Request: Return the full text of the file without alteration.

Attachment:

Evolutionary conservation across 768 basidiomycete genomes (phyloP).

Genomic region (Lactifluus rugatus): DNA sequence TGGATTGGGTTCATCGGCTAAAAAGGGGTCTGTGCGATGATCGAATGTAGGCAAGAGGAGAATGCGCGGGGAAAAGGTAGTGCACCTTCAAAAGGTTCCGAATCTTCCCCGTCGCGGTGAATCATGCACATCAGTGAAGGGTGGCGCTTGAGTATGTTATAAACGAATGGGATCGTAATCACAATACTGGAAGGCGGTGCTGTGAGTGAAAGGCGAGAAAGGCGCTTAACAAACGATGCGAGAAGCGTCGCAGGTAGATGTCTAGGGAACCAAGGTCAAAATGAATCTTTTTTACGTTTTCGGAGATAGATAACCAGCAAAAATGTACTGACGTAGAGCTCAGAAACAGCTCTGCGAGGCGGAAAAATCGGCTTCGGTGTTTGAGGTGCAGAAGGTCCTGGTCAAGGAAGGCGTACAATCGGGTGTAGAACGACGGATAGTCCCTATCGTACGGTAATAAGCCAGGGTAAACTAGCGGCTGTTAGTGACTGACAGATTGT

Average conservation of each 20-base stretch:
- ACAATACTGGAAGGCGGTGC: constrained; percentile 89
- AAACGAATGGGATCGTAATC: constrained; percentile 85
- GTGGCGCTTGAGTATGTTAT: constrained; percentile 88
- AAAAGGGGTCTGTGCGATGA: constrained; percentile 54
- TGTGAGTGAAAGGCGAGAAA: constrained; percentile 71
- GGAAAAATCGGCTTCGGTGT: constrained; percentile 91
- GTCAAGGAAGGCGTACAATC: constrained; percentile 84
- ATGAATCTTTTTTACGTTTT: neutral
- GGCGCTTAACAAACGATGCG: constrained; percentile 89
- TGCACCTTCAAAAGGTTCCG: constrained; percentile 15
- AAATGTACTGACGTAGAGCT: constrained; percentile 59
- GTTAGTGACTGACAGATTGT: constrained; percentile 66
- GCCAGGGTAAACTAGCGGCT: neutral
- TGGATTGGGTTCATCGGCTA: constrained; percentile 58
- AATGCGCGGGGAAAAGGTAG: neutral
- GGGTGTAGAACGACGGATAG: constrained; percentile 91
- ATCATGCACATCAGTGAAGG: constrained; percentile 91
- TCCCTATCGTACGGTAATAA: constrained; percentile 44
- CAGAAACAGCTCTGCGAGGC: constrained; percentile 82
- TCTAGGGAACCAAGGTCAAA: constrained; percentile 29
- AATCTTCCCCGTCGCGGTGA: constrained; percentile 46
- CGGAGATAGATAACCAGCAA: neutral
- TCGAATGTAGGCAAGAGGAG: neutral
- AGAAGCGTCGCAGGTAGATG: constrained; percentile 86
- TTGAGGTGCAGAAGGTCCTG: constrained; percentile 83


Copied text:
Evolutionary conservation across 768 basidiomycete genomes (phyloP).

Genomic region (Lactifluus rugatus): DNA sequence TGGATTGGGTTCATCGGCTAAAAAGGGGTCTGTGCGATGATCGAATGTAGGCAAGAGGAGAATGCGCGGGGAAAAGGTAGTGCACCTTCAAAAGGTTCCGAATCTTCCCCGTCGCGGTGAATCATGCACATCAGTGAAGGGTGGCGCTTGAGTATGTTATAAACGAATGGGATCGTAATCACAATACTGGAAGGCGGTGCTGTGAGTGAAAGGCGAGAAAGGCGCTTAACAAACGATGCGAGAAGCGTCGCAGGTAGATGTCTAGGGAACCAAGGTCAAAATGAATCTTTTTTACGTTTTCGGAGATAGATAACCAGCAAAAATGTACTGACGTAGAGCTCAGAAACAGCTCTGCGAGGCGGAAAAATCGGCTTCGGTGTTTGAGGTGCAGAAGGTCCTGGTCAAGGAAGGCGTACAATCGGGTGTAGAACGACGGATAGTCCCTATCGTACGGTAATAAGCCAGGGTAAACTAGCGGCTGTTAGTGACTGACAGATTGT

Average conservation of each 20-base stretch:
- ACAATACTGGAAGGCGGTGC: constrained; percentile 89
- AAACGAATGGGATCGTAATC: constrained; percentile 85
- GTGGCGCTTGAGTATGTTAT: constrained; percentile 88
- AAAAGGGGTCTGTGCGATGA: constrained; percentile 54
- TGTGAGTGAAAGGCGAGAAA: constrained; percentile 71
- GGAAAAATCGGCTTCGGTGT: constrained; percentile 91
- GTCAAGGAAGGCGTACAATC: constrained; percentile 84
- ATGAATCTTTTTTACGTTTT: neutral
- GGCGCTTAACAAACGATGCG: constrained; percentile 89
- TGCACCTTCAAAAGGTTCCG: constrained; percentile 15
- AAATGTACTGACGTAGAGCT: constrained; percentile 59
- GTTAGTGACTGACAGATTGT: constrained; percentile 66
- GCCAGGGTAAACTAGCGGCT: neutral
- TGGATTGGGTTCATCGGCTA: constrained; percentile 58
- AATGCGCGGGGAAAAGGTAG: neutral
- GGGTGTAGAACGACGGATAG: constrained; percentile 91
- ATCATGCACATCAGTGAAGG: constrained; percentile 91
- TCCCTATCGTACGGTAATAA: constrained; percentile 44
- CAGAAACAGCTCTGCGAGGC: constrained; percentile 82
- TCTAGGGAACCAAGGTCAAA: constrained; percentile 29
- AATCTTCCCCGTCGCGGTGA: constrained; percentile 46
- CGGAGATAGATAACCAGCAA: neutral
- TCGAATGTAGGCAAGAGGAG: neutral
- AGAAGCGTCGCAGGTAGATG: constrained; percentile 86
- TTGAGGTGCAGAAGGTCCTG: constrained; percentile 83